In the AV world, we’re always looking for ways to enhance our products and services through the means of technology and proper planning. The client is never worried about the in’s and out’s of what we need to go through to make an event happen successfully. The end product is always about quality and that must be our main target.
Once we’ve achieved the quality design for the client, we must then sort out the best technology to reach the design as fast and reliable as possible. So today we ask ourselves, “what is the best method for video cable for today’s live industry?” HDMI? SDI? VGA? Composite?.... We’ve done some research and would love to fill you in.
Let’s get right to it. The answer is a combination of HDMI and HD-SDI.
Now the “Why?”
We want quality, so that immediately rules out VGA (which caps out at 720i) and composite (which can’t exceed 480p). HDMI is fantastic at sending High Definition signals, but it’s expensive and not capable of sending long range signals (more than 30’ - 49’). However, most everything we come in contact with today uses HDMI for their connectors so it’s still relevant and used regularly.
Now let’s take a look at HD-SDI.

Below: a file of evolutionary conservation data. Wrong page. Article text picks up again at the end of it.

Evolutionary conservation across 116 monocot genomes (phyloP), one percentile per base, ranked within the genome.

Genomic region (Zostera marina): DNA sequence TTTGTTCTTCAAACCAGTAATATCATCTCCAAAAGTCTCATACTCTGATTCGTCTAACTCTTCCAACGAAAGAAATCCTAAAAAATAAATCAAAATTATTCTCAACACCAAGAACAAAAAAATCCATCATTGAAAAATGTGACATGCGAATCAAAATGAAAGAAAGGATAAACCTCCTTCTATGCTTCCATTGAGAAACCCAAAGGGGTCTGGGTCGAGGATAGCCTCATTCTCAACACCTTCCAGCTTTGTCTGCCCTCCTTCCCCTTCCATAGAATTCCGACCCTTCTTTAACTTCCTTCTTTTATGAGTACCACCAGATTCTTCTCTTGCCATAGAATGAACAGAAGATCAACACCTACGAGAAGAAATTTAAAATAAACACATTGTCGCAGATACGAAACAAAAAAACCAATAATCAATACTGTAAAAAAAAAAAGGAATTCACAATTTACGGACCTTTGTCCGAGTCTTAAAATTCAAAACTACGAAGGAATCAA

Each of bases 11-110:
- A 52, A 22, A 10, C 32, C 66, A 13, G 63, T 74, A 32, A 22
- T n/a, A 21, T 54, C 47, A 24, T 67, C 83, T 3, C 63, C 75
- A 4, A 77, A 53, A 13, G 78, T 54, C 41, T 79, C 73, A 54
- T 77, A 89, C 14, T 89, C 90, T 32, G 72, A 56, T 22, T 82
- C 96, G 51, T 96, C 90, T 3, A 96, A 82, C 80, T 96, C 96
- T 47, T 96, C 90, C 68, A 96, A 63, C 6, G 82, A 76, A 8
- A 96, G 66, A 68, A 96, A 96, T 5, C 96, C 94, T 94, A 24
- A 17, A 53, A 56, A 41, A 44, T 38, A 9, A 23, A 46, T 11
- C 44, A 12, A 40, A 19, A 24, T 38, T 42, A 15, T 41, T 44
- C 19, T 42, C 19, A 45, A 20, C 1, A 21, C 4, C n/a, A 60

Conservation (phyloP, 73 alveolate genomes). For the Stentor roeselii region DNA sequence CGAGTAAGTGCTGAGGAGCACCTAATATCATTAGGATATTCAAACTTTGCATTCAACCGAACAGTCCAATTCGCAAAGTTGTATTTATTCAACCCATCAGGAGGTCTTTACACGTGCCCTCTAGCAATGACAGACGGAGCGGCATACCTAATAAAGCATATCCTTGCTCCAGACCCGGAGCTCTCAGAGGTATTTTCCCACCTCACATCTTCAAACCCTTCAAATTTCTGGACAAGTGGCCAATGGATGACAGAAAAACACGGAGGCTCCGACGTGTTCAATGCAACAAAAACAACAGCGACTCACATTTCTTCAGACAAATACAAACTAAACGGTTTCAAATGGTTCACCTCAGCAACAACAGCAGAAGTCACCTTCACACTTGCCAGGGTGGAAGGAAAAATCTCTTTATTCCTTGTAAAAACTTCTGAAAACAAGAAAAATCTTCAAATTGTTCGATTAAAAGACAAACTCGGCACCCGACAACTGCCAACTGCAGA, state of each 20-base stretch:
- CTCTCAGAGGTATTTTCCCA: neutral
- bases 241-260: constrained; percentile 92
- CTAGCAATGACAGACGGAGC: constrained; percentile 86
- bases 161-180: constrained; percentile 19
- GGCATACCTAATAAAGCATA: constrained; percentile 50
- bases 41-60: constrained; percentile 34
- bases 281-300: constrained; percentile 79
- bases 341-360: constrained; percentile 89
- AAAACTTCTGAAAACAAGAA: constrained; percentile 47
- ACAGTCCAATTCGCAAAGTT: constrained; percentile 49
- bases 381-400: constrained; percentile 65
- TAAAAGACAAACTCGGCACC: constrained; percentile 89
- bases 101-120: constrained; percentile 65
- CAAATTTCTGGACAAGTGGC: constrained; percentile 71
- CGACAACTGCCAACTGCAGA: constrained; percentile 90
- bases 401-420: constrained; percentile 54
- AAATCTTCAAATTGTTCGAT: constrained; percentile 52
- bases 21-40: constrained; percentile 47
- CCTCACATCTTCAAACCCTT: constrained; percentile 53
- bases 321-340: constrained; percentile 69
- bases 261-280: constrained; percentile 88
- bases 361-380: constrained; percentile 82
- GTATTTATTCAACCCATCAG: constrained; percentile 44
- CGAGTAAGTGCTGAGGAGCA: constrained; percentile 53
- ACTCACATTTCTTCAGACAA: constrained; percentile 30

HD-SDI uses standard coax cable (RG-6) which is drastically cheaper to produce than HDMI and uses non-proprietary BNC connectors which also keeps your cost down. BNC also “twist-locks” and keeps your connectors in the ceiling, behind desks and in hard to reach places safe. HD-SDI can also run lengths of up to 300’ before needing extenders or amplifiers.
Because of HDCP (technical video lingo you can learn more here), HDMI is not backwards compatible with VGA without a device that generates HDCP keys. HD-SDI can easily be scaled down for ease of use across most of your uses.
HD-SDI is also extremely reliable and with simple adapters to connect your HDMI devices, you can almost guarantee a simple and solid connection every time. We’ve seen attempts of long HDMI cables, Cat-5 converters/extenders and other options in the past that just don’t cut it.
HD-SDI is your clear choice up to 1080p for quality, clarity and cost.
We should note that video in general is a massive division in the AV world and there are certainly different applications that serve better purposes than HD-SDI, HDMI or anything else listed here, but if you’re reading this, you very likely will not need to get into that world yet.
Posted on Thu, August 17, 2017
by Drew McMullian filed under